What Does 3C7 Mean?

3C7 refers to a portion of the Investment Company Act of 1940 that allows private funds meeting specific criteria an exemption from some Securities and Exchange Commission (SEC) regulation. 3C7 is shorthand for the 3(c)(7) exemption. The exemption, found in section 3 of the act, reads in part: 

Section 3
(3)(c) Notwithstanding subsection (a), none of the following persons is an investment company within the meaning of this title:
(7)(A) Any issuer, the outstanding securities of which are owned exclusively by persons who, at the time of acquisition of such securities, are qualified purchasers, and which is not making and does not at that time propose to make a public offering of such securities.

To qualify for the 3C7 exemption, the private fund must show that they have no plans of making an initial public offering and that their investors are qualified purchasers. Qualified purchaser is a higher standard than accredited investor, as it requires that the investors have at least $5 million in investments. A private fund is not required to go through Securities and Exchange Commission registration or provide ongoing disclosure. 3C7 funds are also exempt from issuing a prospectus that would outline investment positions publicly. 3C7 funds are also referred to as 3C7 companies or 3(c)(7) funds. 

3C7 Explained

3C7 is one of two exemptions in the Investment Company Act of 1940 that hedge funds, venture capital funds, and other private equity funds use to avoid SEC restrictions. This frees up these funds to use tools like leverage and derivatives to an extent that most publicly traded funds cannot. That said, 3C7 funds must maintain their compliance to continue enjoying the exemption from the 1940 Act. If a fund were to fall out of compliance by taking in investments from non-qualified purchasers, for example, it would open itself to SEC enforcement actions as well as litigation from its investors and any other parties it has contracts with.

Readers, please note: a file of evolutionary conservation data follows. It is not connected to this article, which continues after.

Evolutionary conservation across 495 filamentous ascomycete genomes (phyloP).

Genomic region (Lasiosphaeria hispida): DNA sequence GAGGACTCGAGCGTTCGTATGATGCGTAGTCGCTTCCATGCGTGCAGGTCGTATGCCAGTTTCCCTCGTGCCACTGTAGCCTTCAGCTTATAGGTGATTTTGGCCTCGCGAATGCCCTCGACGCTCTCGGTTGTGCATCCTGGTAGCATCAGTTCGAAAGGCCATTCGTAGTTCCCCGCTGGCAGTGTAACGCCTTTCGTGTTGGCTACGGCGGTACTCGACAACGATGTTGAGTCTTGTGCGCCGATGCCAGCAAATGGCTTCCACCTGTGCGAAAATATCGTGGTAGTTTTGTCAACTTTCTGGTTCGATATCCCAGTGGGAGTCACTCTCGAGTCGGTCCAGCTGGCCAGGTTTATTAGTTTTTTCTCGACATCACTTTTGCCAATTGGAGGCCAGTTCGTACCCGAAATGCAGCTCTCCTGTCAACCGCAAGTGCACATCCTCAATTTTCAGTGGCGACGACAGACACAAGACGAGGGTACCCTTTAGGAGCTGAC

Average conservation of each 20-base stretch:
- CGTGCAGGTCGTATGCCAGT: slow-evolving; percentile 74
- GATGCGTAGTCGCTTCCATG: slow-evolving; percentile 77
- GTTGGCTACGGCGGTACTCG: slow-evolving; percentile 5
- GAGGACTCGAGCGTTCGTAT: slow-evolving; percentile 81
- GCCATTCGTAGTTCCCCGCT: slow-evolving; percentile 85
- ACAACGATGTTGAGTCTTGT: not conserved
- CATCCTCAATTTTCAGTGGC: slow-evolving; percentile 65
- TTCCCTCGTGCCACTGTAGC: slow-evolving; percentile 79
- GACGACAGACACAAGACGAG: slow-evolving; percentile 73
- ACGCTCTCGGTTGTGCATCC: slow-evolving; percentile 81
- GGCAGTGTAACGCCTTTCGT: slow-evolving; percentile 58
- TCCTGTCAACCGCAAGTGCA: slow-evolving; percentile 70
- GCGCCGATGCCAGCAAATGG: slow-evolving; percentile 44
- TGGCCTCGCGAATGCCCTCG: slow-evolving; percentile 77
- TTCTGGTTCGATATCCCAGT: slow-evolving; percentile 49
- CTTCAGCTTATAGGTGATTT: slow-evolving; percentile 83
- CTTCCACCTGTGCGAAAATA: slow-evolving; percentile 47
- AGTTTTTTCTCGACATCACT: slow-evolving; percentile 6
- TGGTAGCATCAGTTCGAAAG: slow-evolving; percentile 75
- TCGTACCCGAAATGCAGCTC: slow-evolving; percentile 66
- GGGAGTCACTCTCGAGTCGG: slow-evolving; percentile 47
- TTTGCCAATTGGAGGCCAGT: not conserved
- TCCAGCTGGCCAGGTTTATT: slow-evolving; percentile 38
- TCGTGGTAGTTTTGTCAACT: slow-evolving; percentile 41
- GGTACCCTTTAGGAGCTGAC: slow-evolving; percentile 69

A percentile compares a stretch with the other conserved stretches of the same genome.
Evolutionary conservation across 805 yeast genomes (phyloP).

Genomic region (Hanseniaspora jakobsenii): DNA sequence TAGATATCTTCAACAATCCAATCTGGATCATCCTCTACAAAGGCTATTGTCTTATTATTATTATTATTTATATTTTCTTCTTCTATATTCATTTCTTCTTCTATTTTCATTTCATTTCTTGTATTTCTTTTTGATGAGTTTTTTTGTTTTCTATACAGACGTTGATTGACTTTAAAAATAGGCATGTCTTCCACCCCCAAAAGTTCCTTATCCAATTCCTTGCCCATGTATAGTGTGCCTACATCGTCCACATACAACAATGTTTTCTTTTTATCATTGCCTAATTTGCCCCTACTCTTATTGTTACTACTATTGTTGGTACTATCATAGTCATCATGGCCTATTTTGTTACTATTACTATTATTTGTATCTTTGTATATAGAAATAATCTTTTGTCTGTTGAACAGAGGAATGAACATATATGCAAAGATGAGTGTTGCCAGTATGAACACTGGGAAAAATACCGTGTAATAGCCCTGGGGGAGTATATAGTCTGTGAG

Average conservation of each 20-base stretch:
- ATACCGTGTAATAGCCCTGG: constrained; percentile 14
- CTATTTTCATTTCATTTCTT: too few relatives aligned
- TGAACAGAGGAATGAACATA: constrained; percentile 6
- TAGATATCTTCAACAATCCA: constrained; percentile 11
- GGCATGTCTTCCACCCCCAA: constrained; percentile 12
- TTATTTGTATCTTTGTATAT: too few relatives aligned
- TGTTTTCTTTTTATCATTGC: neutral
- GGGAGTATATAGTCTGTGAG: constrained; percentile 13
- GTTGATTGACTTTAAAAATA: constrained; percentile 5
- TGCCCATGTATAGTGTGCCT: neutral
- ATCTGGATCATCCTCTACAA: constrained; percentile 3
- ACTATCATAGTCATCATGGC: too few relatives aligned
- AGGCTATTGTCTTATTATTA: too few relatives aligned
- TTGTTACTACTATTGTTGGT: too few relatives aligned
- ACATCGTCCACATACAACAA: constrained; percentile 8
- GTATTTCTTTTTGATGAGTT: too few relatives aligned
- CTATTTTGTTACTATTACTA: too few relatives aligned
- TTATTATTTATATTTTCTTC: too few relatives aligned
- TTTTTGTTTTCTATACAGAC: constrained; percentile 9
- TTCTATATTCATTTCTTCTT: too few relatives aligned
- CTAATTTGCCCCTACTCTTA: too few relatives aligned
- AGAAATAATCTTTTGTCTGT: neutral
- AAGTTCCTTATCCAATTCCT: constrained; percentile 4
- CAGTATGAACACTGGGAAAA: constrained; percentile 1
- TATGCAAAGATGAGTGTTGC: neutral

3C7 Funds versus 3C1 Funds

3C7 funds are enabled by the same part of the 1940 Act that covers 3C1 funds, but there are important differences between the two. 3C7 funds, as noted, take investments from qualified purchasers, whereas 3C1 funds work with accredited investors. This means that the investors in 3C7 funds are held to a higher wealth measure than those in 3C1 funds, which can limit the investor pool that a fund is hoping to raise money from. That said, 3C1 funds are capped at 100 investors total, limiting the number of investors the fund can take in from the wider pool they are allowed to pull from. 3C7 funds don't have a set cap. However, 3C7 funds will run into the Securities Exchange Act of 1934 when they reach 2,000 investors, essentially making them quasi-public and open to increased SEC scrutiny.